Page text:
Google Wave – Get Started, How To Use Tips

Google Wave has been around for a while. But haven’t given any update on it yet! The wait is over, here it comes. Thanks to wired, Google Support, lifehacker and Wave blog.

Google Wave is a communication device all its own, which allows you to communicate online as if the team is in the same room, and it makes your communication with large groups of people more powerful and useful. Google Wave is really good for collaborative things such as project planning, document editing, or just a small chat.

Google Wave is an online communication and collaboration tool that makes real-time interactions more seamless. A wave is equal parts conversation and document. People can communicate and work together with richly formatted text, photos, videos, maps, and more.

A wave is a conversation with multiple participants – participants are people added to a wave to discuss and collaborate on its content. Participants can reply any time and anywhere within a wave, and they can edit content and add more participants as a wave develops. It’s also possible to rewind waves with the playback functionality, to see what happened, and when.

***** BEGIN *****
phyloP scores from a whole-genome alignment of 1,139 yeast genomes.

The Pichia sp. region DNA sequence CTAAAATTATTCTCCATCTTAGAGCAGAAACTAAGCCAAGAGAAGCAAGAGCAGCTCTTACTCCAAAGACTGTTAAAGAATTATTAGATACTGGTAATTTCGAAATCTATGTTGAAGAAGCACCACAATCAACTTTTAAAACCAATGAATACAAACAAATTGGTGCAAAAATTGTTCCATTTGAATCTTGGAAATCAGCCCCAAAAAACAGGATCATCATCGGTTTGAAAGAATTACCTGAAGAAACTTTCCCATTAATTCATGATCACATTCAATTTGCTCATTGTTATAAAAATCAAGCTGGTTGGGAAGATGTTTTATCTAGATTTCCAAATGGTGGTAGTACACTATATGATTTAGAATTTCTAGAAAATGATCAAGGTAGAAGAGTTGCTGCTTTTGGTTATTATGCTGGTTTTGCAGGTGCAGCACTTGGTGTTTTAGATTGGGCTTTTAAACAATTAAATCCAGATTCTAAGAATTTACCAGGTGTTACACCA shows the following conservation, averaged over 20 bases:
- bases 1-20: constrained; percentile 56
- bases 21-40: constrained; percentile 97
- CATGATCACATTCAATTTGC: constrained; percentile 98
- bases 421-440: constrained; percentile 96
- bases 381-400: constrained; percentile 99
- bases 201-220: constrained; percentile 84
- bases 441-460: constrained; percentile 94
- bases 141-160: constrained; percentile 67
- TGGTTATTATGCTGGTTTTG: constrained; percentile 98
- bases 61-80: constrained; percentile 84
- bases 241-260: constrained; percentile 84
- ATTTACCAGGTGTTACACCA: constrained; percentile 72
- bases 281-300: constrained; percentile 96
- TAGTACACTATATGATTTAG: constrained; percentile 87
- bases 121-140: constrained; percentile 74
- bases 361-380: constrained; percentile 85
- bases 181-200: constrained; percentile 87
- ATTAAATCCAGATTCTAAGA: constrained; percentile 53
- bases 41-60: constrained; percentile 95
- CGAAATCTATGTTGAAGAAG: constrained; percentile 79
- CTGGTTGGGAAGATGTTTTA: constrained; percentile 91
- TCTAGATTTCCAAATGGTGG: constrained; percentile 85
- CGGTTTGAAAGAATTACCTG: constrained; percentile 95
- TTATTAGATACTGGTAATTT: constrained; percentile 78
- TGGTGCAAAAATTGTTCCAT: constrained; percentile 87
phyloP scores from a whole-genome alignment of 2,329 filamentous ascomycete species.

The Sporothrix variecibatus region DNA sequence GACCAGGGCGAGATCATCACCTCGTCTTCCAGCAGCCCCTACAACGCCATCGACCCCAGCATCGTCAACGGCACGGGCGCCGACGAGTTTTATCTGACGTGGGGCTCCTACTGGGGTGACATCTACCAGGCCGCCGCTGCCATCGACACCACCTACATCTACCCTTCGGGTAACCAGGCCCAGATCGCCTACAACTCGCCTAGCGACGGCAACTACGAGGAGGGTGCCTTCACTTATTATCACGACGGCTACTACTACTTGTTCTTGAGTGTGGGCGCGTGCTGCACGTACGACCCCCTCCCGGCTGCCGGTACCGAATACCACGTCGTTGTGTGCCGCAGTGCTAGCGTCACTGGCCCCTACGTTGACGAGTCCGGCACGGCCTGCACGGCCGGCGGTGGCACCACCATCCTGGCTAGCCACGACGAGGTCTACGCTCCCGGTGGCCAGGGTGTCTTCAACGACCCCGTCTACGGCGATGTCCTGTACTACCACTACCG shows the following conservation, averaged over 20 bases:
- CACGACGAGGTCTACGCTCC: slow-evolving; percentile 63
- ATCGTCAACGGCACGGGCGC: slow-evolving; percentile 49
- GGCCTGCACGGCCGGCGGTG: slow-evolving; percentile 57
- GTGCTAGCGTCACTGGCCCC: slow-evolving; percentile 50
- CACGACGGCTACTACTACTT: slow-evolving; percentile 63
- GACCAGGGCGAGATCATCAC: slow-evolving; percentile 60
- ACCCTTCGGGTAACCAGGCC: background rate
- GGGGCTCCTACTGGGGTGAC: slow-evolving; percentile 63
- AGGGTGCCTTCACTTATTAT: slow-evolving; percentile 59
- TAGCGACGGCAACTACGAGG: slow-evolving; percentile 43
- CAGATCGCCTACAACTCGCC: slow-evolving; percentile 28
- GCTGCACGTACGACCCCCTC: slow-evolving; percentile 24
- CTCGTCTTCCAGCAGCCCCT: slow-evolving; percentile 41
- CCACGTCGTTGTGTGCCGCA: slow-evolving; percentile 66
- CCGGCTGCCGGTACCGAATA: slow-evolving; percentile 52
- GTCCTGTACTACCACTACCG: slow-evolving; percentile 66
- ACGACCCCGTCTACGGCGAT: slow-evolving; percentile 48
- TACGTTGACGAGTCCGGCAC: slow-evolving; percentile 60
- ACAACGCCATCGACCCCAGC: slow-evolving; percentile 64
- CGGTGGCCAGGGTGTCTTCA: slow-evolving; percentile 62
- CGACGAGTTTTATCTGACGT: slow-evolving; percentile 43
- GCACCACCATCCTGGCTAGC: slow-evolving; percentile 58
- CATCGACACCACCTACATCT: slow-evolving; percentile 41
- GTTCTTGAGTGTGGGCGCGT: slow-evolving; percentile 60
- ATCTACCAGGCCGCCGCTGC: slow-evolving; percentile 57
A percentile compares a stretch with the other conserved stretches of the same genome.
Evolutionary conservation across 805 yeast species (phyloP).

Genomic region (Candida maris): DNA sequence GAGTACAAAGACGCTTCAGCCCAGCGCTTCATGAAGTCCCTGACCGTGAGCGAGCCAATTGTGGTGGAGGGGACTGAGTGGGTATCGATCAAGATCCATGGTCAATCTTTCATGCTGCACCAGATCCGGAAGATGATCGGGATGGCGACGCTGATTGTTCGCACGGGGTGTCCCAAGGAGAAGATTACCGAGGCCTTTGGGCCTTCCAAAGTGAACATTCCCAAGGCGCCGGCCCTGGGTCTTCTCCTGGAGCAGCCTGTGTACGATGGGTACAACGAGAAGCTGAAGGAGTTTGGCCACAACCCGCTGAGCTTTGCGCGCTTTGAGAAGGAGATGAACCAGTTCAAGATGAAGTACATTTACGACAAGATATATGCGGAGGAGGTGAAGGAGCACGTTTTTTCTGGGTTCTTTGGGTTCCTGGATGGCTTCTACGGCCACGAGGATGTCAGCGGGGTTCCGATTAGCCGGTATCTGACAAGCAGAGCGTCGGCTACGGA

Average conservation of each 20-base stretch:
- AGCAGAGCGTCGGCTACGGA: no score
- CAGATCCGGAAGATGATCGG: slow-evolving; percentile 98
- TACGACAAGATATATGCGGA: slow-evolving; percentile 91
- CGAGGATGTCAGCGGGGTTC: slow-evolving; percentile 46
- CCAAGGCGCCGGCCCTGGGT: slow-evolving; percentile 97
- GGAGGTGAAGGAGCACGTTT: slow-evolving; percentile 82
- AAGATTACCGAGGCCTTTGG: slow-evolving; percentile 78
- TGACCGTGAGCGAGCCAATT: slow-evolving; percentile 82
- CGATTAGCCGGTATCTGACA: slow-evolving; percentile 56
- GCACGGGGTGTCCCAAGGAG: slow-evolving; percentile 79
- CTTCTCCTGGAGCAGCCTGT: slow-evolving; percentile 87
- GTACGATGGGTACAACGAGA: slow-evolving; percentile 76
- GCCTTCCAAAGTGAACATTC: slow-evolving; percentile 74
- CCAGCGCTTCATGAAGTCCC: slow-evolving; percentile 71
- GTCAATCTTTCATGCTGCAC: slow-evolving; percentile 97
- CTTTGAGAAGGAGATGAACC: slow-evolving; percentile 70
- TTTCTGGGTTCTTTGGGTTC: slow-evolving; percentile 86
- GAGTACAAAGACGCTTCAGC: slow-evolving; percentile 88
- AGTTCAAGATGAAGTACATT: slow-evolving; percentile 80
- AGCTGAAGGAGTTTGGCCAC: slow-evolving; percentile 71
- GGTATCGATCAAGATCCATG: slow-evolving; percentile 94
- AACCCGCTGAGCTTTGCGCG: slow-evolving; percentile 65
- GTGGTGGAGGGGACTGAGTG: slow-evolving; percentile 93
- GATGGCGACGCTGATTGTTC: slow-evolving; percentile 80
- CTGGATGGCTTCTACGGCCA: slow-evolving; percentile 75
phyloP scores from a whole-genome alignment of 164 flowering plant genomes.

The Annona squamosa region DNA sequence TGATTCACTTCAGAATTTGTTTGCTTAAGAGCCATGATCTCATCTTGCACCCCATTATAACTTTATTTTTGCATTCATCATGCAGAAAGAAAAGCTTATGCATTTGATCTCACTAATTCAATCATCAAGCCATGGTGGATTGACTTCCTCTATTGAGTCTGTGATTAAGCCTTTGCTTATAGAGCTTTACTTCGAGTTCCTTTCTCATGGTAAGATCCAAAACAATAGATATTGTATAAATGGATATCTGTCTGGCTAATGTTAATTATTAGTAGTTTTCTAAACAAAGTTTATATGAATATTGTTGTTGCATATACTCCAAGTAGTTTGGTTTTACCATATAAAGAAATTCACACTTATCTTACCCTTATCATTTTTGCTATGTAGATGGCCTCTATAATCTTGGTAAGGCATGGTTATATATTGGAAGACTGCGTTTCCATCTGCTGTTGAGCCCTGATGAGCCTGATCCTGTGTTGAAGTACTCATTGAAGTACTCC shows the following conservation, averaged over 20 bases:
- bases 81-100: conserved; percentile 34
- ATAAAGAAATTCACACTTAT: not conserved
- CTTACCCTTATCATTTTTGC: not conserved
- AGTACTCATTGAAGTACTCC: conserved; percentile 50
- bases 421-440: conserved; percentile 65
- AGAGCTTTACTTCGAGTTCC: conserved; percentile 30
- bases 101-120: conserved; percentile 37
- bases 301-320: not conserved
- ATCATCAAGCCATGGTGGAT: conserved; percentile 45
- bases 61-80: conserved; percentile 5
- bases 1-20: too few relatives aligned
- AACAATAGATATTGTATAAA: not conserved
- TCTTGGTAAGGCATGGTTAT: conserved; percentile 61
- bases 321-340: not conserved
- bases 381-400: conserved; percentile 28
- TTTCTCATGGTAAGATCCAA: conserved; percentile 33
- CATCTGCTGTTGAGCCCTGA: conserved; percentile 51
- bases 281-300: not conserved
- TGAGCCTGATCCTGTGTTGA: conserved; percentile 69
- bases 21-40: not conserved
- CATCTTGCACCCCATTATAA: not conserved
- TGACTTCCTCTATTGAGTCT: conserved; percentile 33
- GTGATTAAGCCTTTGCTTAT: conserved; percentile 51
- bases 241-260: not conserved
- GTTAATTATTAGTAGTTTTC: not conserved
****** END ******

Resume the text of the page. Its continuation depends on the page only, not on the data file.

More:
With live transmission as you type, participants on a wave can have faster conversations, see edits and interact with extensions in real-time.

When you logon to Google Wave, you come across a three-pane page – Navigation and contact searching on the left, your Wave inbox in the middle, and editing and reading on the right.

You can hide / minimize the left and middle pane by clicking the minimize button on the top right corner of each pane. You can minimize the left-hand sidebar and the middle inbox to get maximum space for reading or editing your wave.

Starting a Wave is just like an e-mail. You can start a new wave by clicking on your minimized Inbox and clicking the “New wave” button. Now you see a new wave, click on the plus button next to your profile picture to add collaborators or readers.

Now the ‘team’ is ready, it’s time to start working. Once you start typing, everyone else on the wave will see you type, as if you see in chat. Once you complete a paragraph, the wave will be shoyou see the similarities to e-mail. Once you bold your first headline, you’ll see the similarities to online collaborative documentation like Google Docs.


How to Use Google Wave